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How Does Grocery Shopping Contribute to Being Overweight?

By Edited Jul 25, 2015 0 0

Is the Real Key to Weight Loss Found in Old World Living?

Your Grocery Choices Are Making You Fat

If you are one of those people that loves to shop for groceries, simply for the joy of having lots of exotic, tasty foods in the fridge, freezer and cabinets at home, how does this contribute to weight gain? Grocery shopping is a uniquely satisfying shopping experience that has emotional incentives that rival all other forms of shopping. When you are shopping for anything else like clothes, a new car, or cleaning supplies, the products have practical value, but they are also built to last.

Groceries satisfy our most fundamental need for food. At the same time, we know they won’t last, and we will have to repeat the process in a few days or weeks anyway. This, along with the fact that groceries are relatively inexpensive compared to all the other basic necessities of life that we must buy, makes the food shopping experience one that can be uniquely satisfying and fulfilling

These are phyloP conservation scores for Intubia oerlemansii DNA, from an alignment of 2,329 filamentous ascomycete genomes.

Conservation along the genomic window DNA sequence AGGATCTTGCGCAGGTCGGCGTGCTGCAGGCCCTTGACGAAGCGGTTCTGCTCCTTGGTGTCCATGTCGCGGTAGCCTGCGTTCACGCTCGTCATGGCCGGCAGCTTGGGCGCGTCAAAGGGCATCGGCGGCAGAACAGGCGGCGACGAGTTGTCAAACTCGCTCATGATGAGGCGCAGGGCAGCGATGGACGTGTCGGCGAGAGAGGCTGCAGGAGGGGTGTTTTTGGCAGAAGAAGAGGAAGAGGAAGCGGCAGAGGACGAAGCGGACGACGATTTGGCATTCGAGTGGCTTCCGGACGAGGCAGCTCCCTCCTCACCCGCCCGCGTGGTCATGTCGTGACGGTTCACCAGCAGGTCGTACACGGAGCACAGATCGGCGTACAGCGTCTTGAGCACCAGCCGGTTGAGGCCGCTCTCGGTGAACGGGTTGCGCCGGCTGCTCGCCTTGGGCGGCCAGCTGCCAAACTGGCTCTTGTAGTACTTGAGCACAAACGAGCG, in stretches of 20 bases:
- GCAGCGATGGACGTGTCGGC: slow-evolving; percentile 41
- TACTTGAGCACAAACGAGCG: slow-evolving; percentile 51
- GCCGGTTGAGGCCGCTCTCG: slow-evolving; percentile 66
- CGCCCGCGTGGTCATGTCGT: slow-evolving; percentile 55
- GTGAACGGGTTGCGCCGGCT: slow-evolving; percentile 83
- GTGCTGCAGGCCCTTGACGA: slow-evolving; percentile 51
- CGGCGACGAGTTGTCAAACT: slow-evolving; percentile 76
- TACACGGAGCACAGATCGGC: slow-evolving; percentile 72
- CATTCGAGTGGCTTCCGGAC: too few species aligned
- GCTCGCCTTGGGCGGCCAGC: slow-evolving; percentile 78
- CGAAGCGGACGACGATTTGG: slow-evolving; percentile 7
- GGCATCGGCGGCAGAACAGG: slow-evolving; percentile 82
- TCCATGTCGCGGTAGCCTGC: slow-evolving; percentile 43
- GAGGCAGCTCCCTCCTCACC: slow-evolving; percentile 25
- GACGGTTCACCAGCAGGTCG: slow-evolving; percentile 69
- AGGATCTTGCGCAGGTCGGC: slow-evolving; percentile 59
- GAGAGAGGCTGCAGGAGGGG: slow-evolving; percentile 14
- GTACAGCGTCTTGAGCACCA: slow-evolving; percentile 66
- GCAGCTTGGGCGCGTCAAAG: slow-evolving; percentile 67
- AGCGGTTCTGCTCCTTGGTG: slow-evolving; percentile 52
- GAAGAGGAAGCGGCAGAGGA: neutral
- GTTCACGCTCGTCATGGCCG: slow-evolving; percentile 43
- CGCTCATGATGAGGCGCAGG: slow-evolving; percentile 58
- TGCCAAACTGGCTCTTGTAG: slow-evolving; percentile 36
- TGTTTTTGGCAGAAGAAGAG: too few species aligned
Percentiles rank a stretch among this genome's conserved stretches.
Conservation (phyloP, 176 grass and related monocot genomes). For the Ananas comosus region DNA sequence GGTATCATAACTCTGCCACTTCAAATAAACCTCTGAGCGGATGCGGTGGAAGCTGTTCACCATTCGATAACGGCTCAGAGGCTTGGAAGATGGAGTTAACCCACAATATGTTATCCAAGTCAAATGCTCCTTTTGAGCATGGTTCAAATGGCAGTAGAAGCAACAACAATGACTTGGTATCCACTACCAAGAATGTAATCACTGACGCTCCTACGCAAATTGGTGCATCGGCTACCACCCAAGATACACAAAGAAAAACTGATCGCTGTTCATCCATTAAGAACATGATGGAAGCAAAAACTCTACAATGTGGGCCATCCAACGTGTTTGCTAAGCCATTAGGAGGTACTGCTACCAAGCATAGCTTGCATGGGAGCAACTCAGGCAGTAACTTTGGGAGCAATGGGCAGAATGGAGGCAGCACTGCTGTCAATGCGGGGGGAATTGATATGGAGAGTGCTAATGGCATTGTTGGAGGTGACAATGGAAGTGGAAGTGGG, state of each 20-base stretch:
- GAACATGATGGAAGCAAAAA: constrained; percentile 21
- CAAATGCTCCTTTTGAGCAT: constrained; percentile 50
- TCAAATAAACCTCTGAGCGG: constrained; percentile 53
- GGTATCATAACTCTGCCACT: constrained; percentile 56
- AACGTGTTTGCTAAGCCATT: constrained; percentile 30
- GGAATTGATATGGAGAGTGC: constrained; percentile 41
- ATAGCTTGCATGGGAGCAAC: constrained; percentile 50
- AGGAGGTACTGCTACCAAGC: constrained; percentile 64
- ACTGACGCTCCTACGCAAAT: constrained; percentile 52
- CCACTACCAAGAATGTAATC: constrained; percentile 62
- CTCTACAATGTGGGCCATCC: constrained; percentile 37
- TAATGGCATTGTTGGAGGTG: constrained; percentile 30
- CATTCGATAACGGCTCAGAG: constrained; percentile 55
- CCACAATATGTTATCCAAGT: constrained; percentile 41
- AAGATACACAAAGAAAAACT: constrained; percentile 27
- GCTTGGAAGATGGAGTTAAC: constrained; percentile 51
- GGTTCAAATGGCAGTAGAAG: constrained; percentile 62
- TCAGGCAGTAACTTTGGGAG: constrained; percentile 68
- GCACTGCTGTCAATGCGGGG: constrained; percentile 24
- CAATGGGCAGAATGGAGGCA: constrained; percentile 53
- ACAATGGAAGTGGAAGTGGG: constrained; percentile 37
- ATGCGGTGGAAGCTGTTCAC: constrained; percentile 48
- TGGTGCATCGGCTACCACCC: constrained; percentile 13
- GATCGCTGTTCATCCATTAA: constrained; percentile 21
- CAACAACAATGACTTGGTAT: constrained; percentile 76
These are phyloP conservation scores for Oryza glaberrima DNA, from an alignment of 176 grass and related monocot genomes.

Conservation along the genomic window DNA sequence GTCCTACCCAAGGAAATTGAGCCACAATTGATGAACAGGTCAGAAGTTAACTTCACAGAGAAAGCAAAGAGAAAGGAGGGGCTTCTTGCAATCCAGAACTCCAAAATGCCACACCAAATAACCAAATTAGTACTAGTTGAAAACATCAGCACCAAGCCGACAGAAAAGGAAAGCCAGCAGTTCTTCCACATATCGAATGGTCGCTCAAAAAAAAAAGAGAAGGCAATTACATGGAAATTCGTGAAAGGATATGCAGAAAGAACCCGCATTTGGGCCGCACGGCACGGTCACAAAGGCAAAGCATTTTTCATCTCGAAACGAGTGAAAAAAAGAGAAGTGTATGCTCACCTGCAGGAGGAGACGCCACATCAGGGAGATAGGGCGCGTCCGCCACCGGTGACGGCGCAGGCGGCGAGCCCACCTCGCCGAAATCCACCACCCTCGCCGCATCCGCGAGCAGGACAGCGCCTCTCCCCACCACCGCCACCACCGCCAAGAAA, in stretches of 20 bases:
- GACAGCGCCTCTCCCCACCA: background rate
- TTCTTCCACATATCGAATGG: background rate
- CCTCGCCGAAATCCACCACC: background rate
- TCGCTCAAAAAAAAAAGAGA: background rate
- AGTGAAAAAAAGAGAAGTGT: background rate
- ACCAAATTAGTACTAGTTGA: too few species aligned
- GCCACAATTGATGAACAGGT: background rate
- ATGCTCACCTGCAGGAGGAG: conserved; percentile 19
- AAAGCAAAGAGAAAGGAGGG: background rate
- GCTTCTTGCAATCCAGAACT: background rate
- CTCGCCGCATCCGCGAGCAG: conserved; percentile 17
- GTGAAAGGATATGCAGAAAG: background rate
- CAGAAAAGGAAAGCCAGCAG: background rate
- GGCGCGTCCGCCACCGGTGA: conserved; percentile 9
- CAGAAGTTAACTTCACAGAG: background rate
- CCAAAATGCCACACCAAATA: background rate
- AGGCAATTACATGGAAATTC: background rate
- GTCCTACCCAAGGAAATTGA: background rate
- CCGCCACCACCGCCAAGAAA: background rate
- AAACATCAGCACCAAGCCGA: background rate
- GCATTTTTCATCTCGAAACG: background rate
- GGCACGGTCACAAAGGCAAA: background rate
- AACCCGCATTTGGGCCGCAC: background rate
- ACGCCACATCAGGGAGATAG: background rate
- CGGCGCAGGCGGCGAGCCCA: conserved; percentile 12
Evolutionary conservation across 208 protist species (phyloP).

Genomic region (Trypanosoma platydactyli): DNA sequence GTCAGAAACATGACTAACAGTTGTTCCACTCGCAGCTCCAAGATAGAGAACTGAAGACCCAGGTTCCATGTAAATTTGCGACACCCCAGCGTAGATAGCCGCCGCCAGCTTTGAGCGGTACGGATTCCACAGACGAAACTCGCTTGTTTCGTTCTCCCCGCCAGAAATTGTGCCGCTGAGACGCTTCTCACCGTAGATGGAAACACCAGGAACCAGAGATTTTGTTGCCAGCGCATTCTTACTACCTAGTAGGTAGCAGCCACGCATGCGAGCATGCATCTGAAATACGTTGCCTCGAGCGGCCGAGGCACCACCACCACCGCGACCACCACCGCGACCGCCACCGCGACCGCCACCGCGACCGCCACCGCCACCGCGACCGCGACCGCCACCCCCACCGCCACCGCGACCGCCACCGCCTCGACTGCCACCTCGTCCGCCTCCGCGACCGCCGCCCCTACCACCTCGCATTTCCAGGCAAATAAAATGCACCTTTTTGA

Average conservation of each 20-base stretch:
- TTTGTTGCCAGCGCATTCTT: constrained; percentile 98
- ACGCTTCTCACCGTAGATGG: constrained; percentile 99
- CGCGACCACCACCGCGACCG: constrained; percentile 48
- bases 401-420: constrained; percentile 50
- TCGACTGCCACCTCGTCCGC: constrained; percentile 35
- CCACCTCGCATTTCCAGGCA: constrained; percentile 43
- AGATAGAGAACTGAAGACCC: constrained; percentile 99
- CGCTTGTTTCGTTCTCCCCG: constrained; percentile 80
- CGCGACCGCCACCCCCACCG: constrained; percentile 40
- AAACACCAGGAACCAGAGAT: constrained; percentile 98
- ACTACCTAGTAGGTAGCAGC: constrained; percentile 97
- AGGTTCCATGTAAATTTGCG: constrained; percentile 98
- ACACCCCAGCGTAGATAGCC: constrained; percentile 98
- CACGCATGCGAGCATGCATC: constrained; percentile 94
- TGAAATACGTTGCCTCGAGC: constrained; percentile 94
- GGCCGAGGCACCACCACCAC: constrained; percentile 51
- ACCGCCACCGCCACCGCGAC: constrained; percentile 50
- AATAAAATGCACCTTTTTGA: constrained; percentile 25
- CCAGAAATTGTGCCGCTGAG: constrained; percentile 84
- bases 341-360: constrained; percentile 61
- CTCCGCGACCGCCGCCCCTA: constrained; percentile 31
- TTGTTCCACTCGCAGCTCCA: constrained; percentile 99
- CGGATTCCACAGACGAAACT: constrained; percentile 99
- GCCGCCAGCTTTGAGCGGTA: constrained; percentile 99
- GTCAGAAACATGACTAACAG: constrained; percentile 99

The more you shop for variety and taste however, the more you tend to need to be a good cook as well to make use of such foods. Preparing high quality meals takes time and planning, (which is what has created the vast interest in restaurant dining for lazy or inept cooks, since essentially the dawn of civilization). As you expand your meal range you also expand the amount of time you spend in the kitchen. And the more time you spend in the kitchen, generally the better the food is that you eat at home. This leads to one inevitable conclusion: The more appealing the food you eat is, the more likely you are to consume more of it at each meal. (If our grocery stores sold nothing but broccoli, cabbage and pickled herring, how hard would it be for any of us to lose weight?)